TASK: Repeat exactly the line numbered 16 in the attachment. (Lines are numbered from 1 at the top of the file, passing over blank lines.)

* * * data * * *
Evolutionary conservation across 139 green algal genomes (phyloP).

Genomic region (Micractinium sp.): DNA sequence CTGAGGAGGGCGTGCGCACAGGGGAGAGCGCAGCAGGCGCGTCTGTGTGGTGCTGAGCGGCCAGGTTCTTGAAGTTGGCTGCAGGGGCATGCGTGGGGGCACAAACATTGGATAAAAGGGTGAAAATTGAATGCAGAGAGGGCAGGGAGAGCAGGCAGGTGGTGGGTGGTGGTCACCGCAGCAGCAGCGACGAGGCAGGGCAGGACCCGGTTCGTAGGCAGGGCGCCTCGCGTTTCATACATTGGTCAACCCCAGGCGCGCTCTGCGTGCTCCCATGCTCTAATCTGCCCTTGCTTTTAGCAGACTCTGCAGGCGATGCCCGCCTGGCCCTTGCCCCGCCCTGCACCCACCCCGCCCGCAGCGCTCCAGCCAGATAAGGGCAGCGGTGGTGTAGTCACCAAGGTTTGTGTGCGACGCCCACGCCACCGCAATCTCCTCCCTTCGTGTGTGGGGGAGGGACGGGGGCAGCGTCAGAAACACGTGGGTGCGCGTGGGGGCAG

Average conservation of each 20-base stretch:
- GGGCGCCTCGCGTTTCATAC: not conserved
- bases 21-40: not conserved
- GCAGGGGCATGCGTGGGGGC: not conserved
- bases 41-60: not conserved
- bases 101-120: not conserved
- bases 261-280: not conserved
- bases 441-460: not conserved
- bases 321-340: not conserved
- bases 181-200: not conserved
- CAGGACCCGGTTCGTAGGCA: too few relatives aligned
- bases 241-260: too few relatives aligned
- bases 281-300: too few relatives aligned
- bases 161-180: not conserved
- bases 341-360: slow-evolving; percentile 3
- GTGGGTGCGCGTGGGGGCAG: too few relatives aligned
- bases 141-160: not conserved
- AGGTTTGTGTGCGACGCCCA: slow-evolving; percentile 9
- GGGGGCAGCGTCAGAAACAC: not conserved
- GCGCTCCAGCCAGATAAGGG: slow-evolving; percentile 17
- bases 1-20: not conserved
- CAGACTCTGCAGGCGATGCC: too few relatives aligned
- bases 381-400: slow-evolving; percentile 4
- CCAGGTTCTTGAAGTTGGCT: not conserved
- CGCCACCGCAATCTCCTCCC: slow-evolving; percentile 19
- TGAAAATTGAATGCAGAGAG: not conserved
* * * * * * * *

- bases 161-180: not conserved